25. Russell Warren Jun 5, 2015 at 12:24 pm #

    Which routes Michael? Have you been to the crag? The large majority of the climbs don’t need glue-ins and the ones that I bolted that did require glue-ins got glue-ins. I suggest you get out there and go and assess and tell us which ones should be treated as suspect.

  26. Nic Le Maitre Jun 5, 2015 at 1:56 pm #

    Fall testing? What is that exactly? And are you volunteering?

    The correct method is called pull testing and you need a couple of fairly expensive and specialized items for that.

    The best would be for all the expansions on the lower part of the crag in the suspect rock to be chopped, knocked into the holes and camouflaged using rock dust, then replaced with glue ins.

  27. Michael Jun 5, 2015 at 3:11 pm #

    Tested Nic.

  28. Micky Jun 5, 2015 at 4:53 pm #

    Ok lets not blow things out of proportion. Its a new crag and needs to be treated with a bit of caution as ALL new crags do. Some points have been raised as to the quality of the rock on the LOWER band of rock on SOME of the routes. I plan on heading out there after my shoot in DC next week to see if I can start getting some glue in replacements on the bolts that look they need.

    Ultimately its like any other sport crag, judge the safety for yourself as you climb, dont trust anything blindly, you’re stupid if you do. Nobody is out there maliciously trying to place bad bolts. That bolt probably would have held a fall as its not being pulled out on a fall. Anyway, it serves a reminder to be safe at the crags, place in glue-ins when the rock is less than ideal and wear a helmet.

  29. Greg Hart Jun 9, 2015 at 11:38 pm #

    I suggested super-long glue ins as matter of safety. The rock engaged by a bolt is a 45degree cone shape emanating outward from the inside end of the bolt. The longer the bolt the bigger the cone.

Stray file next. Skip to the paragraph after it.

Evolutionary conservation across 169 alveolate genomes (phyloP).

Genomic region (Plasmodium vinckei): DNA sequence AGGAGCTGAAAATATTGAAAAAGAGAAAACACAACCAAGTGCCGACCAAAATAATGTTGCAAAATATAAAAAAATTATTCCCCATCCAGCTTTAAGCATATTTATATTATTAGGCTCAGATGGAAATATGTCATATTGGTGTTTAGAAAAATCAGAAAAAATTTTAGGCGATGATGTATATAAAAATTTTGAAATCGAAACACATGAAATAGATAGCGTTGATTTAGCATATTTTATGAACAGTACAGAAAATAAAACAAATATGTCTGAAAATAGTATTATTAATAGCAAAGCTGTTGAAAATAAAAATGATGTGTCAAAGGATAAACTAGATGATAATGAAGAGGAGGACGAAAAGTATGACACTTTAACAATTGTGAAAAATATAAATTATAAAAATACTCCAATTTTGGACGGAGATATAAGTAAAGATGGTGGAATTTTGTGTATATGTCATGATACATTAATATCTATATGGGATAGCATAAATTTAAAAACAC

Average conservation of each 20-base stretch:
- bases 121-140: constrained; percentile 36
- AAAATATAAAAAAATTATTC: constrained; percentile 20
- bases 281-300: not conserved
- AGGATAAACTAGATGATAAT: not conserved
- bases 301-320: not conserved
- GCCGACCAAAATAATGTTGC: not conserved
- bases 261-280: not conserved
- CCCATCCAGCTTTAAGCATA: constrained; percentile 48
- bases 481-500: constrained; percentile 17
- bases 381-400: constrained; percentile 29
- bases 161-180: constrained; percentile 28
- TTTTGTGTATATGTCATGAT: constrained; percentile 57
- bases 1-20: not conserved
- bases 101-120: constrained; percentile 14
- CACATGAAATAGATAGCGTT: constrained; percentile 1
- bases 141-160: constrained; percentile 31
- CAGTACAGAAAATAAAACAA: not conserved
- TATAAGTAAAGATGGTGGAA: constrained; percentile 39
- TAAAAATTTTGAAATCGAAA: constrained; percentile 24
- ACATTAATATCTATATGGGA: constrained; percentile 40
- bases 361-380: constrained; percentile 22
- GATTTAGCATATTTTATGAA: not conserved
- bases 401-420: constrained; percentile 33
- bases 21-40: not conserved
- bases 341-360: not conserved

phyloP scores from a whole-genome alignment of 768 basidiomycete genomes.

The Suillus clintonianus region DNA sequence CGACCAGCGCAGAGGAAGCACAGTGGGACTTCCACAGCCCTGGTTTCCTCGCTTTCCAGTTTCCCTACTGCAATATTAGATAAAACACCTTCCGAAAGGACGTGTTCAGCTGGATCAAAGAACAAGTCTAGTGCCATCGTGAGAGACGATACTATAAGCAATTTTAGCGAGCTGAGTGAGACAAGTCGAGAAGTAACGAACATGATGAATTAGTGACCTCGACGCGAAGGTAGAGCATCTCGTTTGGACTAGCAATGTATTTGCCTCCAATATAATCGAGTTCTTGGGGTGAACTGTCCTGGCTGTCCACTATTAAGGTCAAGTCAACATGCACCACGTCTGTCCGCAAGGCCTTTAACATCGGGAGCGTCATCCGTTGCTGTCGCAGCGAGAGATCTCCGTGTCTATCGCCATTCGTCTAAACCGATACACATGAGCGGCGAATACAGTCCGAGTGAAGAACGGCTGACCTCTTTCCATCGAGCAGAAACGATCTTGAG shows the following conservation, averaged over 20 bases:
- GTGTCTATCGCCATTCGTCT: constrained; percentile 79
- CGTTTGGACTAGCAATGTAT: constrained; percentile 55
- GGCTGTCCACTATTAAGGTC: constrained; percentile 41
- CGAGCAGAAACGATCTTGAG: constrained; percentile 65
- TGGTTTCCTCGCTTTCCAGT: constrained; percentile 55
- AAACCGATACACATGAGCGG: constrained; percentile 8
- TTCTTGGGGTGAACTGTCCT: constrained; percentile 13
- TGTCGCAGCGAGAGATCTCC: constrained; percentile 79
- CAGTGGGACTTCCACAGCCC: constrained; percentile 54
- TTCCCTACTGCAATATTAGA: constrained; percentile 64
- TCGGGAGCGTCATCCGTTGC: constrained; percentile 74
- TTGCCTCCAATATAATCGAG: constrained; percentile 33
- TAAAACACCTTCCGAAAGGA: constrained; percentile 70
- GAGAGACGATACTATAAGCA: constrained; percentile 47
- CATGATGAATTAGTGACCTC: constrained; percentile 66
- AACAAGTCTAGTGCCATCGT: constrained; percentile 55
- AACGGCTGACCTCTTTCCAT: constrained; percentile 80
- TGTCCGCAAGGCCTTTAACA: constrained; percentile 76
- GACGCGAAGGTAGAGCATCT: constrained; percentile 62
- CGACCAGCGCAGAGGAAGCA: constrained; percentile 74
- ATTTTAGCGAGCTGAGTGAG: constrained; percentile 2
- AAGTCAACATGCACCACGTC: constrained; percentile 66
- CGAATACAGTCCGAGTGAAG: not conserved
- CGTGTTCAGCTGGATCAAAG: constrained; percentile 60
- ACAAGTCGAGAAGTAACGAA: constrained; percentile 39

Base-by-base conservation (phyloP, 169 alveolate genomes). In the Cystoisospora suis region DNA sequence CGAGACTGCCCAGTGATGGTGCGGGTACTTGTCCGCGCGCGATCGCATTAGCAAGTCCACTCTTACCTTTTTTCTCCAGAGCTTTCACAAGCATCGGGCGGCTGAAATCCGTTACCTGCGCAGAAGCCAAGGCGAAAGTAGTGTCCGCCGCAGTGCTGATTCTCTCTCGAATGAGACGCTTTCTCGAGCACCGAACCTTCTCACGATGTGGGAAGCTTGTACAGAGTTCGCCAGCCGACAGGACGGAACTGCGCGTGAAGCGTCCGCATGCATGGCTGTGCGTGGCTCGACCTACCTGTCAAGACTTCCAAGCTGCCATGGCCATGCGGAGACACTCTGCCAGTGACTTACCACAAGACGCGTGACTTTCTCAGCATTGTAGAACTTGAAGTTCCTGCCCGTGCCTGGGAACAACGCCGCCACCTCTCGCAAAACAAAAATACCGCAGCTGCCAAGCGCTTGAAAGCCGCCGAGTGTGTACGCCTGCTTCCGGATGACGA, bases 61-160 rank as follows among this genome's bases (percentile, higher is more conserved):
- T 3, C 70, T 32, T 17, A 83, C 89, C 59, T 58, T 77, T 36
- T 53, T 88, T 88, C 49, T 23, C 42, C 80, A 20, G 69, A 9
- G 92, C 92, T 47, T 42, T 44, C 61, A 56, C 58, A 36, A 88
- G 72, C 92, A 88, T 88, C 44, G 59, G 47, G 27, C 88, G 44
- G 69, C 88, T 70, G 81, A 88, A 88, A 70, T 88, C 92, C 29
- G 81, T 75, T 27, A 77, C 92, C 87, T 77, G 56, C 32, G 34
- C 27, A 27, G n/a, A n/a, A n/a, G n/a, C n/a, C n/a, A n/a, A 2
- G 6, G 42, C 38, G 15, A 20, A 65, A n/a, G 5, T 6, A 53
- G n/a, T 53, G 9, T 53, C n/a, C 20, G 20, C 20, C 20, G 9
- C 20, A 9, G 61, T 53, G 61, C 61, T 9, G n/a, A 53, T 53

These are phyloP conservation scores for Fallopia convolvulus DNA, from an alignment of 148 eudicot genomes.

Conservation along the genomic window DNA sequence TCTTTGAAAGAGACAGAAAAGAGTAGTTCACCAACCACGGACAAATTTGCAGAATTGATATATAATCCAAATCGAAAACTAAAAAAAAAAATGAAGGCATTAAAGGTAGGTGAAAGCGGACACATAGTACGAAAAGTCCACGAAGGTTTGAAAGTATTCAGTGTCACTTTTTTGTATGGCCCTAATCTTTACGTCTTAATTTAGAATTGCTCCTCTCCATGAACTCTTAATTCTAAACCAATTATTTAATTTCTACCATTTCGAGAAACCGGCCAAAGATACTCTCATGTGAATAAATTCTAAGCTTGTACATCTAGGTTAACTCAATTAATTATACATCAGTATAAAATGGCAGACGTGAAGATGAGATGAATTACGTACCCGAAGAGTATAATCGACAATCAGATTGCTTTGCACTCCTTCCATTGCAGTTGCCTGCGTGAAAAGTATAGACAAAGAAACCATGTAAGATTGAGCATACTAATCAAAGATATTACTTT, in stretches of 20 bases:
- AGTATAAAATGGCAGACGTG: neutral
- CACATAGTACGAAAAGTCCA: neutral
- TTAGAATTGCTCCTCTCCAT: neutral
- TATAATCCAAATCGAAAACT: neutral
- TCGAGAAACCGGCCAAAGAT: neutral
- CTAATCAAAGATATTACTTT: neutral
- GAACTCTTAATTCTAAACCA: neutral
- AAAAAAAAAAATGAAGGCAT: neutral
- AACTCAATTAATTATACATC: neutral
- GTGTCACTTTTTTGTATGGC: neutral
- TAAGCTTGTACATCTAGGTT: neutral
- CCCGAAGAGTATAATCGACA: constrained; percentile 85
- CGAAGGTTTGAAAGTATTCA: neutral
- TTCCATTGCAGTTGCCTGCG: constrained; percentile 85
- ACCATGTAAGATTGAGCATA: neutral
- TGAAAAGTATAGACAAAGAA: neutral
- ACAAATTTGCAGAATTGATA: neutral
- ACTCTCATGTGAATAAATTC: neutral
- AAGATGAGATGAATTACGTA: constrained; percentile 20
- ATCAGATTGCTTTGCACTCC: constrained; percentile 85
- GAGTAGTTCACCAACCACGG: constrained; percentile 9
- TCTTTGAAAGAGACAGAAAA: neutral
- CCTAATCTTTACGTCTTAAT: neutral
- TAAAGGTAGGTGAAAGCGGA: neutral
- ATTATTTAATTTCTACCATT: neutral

Obviously one needs to make a judgement call as to just how soft the underlying rock (forget the hard patina / exterior for a moment) really is:

    If there is some resistance (ie it takes quite a bit shorter to drill but still takes some work to do) then its kinda medium soft and a regular glue in 100mm is probably ok especially if the patina is thick and hard and there a no cracks present (never bolt near cracks – look carefully, they hide)

    If the drill literally falls into the rock with little or no resistance (after breaking through the patina) then the rock is very suspect and one should think very hard about how much you want to bolt that line. Another indicator of very soft rock is a tendency for dust and loose material to keep coming out of the hole even after three or four cycles of brushing and blowing the hole out. Take a small torch with you (pencil torches are ideal) and shine it into the hole so you can see what’s going on inside – if the hole appears rough and irregular it MUST take glue-ins, no matter how hard you think the rock is.

    200mm plus lengths of 316ss thread bar are a cheap and effective way of making a secure placement in such rock – more cost effective than especially ordering extra length bolts. As the venue is inland there are no issues with using the usual mechanical hanger and nut to complete the placement – just make sure the hangers are good quality and the nut is rated A4 (ss) so as to avoid galvanitic corrosion issues. You will also most likely need extension tubes for the glue dispenser mixers to be able to reach the back of such a deep hole.